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New Regulations for the Abu Dhabi Commercial Conciliation and Arbitration Centre ("ADCCAC")

13 September 2013
ADCCAC has, over the years, become the favoured arbitration institution for all Abu Dhabi Government owned companies and many other local corporations. On 1 September 2013, ADCCAC published new Procedural Regulations of Arbitration, the first amendments since the Centre was established in 1993. The main changes introduced are:

1. The time limit to render the award

In the original regulations, an arbitral award had to be issued within 6 months of the date of the start of the proceedings unless the parties had agreed a longer period. Those regulations did not provide an arbitral tribunal with authority to extend this time limit, leaving proceedings in many instances at risk of termination prior to the issuance of any final award. The new regulations, while maintaining the 6 month time limit, now provide that both the arbitral tribunal and ADCCAC's Executive Committee may extend that period if the need arises, particularly in circumstances where the parties have failed to reach an agreement.

2. An explicit exclusion of liability

In contrast to the original regulations, the new regulations expressly exclude from liability the Centre, its staff, experts and, most importantly, the arbitrators, from any claims against them by the parties, for any acts made or actions taken in good faith.

3. The waiver of the right to object

Under the new regulations, any failure by a party to object to any non-compliance with the regulations or to any other general procedural irregularity of which it is aware within a reasonable time, is deemed to be an irrevocable waiver of its right to object at any later stage. The aim of the regulations is to reduce a party's ability to raise such objections at the recognition and enforcement stages for example, to set aside an award.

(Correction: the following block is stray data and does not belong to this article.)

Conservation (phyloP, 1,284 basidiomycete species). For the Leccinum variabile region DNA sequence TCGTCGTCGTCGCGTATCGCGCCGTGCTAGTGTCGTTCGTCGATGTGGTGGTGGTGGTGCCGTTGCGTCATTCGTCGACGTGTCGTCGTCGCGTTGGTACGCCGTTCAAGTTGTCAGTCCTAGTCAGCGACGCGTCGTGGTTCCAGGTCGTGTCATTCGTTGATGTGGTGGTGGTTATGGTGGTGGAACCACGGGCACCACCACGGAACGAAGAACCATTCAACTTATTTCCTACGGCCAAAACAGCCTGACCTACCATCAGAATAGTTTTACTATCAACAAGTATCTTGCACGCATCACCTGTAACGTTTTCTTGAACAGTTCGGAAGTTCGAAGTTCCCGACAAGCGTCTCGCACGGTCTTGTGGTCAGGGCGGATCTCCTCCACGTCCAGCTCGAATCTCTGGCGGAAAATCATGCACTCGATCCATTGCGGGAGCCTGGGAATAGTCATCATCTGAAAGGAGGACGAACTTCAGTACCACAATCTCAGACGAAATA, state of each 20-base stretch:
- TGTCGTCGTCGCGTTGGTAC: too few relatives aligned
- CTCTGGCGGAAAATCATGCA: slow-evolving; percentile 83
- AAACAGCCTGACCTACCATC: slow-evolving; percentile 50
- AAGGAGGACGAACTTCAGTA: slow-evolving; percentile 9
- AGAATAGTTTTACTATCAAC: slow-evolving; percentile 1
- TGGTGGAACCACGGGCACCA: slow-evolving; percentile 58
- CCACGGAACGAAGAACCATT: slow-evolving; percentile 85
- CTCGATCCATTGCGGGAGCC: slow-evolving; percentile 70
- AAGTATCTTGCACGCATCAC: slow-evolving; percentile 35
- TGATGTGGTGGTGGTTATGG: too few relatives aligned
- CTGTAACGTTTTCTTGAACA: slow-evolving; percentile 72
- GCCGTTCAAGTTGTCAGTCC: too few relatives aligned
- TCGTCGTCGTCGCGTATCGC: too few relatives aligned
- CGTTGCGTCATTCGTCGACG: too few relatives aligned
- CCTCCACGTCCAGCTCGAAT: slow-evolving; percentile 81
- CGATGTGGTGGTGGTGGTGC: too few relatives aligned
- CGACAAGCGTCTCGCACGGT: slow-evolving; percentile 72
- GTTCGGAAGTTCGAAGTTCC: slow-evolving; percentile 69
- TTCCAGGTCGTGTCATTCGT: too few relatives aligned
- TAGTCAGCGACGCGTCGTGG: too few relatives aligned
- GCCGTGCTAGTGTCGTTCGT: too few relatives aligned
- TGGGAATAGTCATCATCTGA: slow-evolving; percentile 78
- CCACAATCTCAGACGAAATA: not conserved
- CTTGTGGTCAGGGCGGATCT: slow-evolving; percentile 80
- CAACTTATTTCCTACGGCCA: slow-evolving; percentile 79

In addition to these main changes, which apply to all arbitrations currently underway as well as to new arbitrations, the new regulations also aim to facilitate the arbitral process in general, such as by putting in place a clear procedure of appointing arbitrators, confirming the confidentiality of the proceedings, and providing a costs and fees calculator not unlike that with which users of ICC arbitration will be familiar. However, it should be noted that the new regulations retain the requirement that awards be issued in Arabic in addition to any other language in which the proceedings were conducted.

ADCCAC currently administers around 150 arbitrations annually and, with the new regulations bringing ADCCAC more in line with other regional and international centres, it will be interesting to see whether this number will increase in future years.

Mohamed ElGhatit

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